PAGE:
The Haitian people were told several months ago by their president and partisan electoral commission that the country would go to the polls on Nov. 28 to elect a new president, legislature and partial senate representation. This event has many Haitians and international observers speaking out against it, and not only because of the deteriorating humanitarian calamity in the country. Months before the terrible cholera outbreak struck, the country’s largest and most representative political party, the Fanmi Lavalas of exiled, former President Jean Bertrand Aristide, was ruled off the ballot by the Provisional Electoral Commission.

Imagine the holding of an election in Canada in which Elections Canada declared on a flimsy technicality that one or more of the Liberal, Conservative, NDP or Bloc Quebecois parties were inadmissible to run. The country would be up in arms.

Something similar to the above scenario has been going on in Haiti for several years. No wonder, then, that so many Haitians are condemning the Nov. 28 vote as a “selection” and are protesting in the streets without. Sadly, this electoral spectacle has not prompted a peep of concern in major media in Canada, nor from our members of parliament. Yet, Canadians should be deeply concerned because $5.8 million of Canadian tax dollars are financing what can only be called an electoral sham. That’s the amount of backing announced by Minister of Foreign Affairs Lawrence Cannon on Oct. 5.

Haiti’s electoral commission provided no credible reason for the exclusion of Fanmi Lavalas, nor for many of the other 13 parties whose applications to run for the presidency were rejected. The party was earlier banned from the two-round, partial senate election held in April/June 2009. The reason cited was a technical one — the party was accused of failing to fill in its registration paperwork correctly, a charge its leaders and legal representatives hotly denied, and against which they provided counter-proof.

Following a call for a boycott of that election, less than five per cent of the electorate turned out.

In Nov. 2009, Fanmi Lavalas was again excluded, this time from the national election that was to take place in February, 2010. This month’s election is the postponed version of that vote.

Canada, the U.S. and other major powers in Haiti began pressing for the holding of an election within months of the disastrous earthquake. Why the rush? Countries find many ways to effectively govern themselves in the face of calamitous events. Voices such as that of Haiti’s leading human rights attorney, Mario Joseph, are saying that the Haitian government and foreign powers should be working to bring Haitians together in a national dialogue and plan for reconstruction.

The country’s former president, Jean Bertrand Aristide, and his wife Mildred sounded this theme when they spoke from their exile in South Africa within days of the earthquake. They said they were anxious to roll up their sleeves and get to work with others in the gigantic task of recovery. Ten months later, they still sit in exile.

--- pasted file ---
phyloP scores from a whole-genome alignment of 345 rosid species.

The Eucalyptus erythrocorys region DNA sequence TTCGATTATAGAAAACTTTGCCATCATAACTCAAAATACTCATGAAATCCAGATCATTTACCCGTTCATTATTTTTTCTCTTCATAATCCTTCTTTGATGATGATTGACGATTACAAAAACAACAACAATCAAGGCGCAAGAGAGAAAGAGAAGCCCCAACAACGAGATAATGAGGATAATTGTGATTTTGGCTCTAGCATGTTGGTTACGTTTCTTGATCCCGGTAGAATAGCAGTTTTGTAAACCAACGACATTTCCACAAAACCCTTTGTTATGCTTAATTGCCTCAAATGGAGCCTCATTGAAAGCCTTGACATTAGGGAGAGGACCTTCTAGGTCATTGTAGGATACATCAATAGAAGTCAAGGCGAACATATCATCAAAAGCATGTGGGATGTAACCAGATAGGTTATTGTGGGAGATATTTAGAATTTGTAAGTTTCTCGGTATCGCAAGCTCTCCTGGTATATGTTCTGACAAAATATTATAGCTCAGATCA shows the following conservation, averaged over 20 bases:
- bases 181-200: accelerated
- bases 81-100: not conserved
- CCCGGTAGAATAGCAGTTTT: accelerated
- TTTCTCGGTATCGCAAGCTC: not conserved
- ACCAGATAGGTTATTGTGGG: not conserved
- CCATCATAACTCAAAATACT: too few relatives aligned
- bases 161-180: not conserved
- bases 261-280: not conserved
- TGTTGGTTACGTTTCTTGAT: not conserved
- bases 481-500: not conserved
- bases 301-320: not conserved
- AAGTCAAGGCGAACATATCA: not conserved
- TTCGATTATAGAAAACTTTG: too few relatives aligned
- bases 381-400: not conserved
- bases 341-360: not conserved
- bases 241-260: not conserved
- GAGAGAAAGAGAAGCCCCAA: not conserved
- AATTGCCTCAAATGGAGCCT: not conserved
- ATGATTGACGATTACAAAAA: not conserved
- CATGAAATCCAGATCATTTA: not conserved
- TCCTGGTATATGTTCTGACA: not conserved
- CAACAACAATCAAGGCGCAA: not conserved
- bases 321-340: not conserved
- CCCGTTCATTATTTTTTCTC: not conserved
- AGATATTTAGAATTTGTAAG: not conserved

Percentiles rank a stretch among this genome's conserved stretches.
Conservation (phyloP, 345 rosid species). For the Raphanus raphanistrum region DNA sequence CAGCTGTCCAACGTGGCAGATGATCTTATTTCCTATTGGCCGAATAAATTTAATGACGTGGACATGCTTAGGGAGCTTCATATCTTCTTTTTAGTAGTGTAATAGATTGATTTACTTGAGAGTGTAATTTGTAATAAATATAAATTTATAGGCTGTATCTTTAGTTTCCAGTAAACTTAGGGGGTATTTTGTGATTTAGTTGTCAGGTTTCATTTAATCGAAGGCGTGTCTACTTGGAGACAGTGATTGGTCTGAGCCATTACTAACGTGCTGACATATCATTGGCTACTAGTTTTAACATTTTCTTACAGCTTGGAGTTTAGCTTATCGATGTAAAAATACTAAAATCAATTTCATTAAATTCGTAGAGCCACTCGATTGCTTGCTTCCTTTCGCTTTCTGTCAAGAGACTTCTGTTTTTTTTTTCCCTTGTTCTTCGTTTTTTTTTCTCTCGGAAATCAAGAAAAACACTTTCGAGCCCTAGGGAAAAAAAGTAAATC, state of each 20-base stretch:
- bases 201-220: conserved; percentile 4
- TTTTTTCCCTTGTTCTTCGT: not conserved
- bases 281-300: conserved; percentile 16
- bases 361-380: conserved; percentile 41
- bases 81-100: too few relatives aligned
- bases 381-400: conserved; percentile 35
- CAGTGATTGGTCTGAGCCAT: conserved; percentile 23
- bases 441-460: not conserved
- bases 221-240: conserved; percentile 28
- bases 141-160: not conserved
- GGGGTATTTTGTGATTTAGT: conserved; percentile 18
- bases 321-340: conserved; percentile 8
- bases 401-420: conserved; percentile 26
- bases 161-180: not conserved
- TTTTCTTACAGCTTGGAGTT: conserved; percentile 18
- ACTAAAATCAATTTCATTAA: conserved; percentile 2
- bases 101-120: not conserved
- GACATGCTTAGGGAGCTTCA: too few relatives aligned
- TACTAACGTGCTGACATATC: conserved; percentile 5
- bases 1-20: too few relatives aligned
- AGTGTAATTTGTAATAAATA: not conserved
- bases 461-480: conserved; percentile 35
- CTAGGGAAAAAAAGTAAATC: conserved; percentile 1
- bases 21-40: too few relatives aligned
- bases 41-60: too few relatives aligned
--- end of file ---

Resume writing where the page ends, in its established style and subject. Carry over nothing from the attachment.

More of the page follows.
Joseph recently told the Canadian Broadcasting Corporation, in a wide-ranging interview, that the pre-conditions for a free and fair election in Haiti do not exist. He says the country’s first priority is to have a strong program of national reconstruction in place in which the people have confidence and are fully participant. Then it needs an accurate voter list, easily obtainable voter registration, and polling stations with easy access for the population.

He is concerned that only one of the three pillars of government and constitutional law are operative in Haiti, the presidency. The president of the country’s Supreme Court passed away in 2006 and was not replaced. The legislature and senate are dysfunctional. That leaves a president wielding, all proportions guarded, for next to none of the famous aid dollars to Haiti are directed to its government and ministries, extraordinary power.

“If you don’t have the judiciary branch to apply the law, if you don’t have the legislative branch to control the government, why are we talking about elections?” he says.

Members of the U.S. Congress share Joseph’s and others’ concerns. Forty-five of them penned an open letter last month to Secretary of State Hillary Clinton, calling on her to withhold financial and other support to the flawed election. They wrote, “Haiti’s next government will be called upon to make difficult decisions in the reconstruction process that will have a lasting impact on Haitian society, such as land reform and allocation of reconstruction projects among urban and rural areas. Conferring these decisions on a government perceived as illegitimate is a recipe for disaster.”

Canadians need to wake up to the fact that very bad decisions by successive federal governments have been made in our name in Haiti, including the endorsement of the violent overthrow of elected government in Haiti in February 2004 and participation in the failed and increasingly despised UN Security Council mission/military occupation force known as MINUSTAH. It’s time for a national dialogue in Canada, time for a sharp change in policy in Haiti.

National sovereignty and social justice are the two indispensable tools for meaningful reconstruction in Haiti. The Haitian people are demanding it. Foreign powers like Canada should get out of the way and assist, not hinder, this inevitable path.

Kevin Edmonds is a freelance journalist and graduate student at McMaster University’s Globalization Institute in Hamilton, Ontario. Roger Annis is a coordinator of the Canada Haiti Action Network and one of the editors of its website. He resides in Vancouver.


Cathryn Atkinson

Cathryn Atkinson is the former News and Features Editor for Her career spans more than 25 years in Canada and Britain, where she lived from 1988 to 2003. Cathryn has won five awards...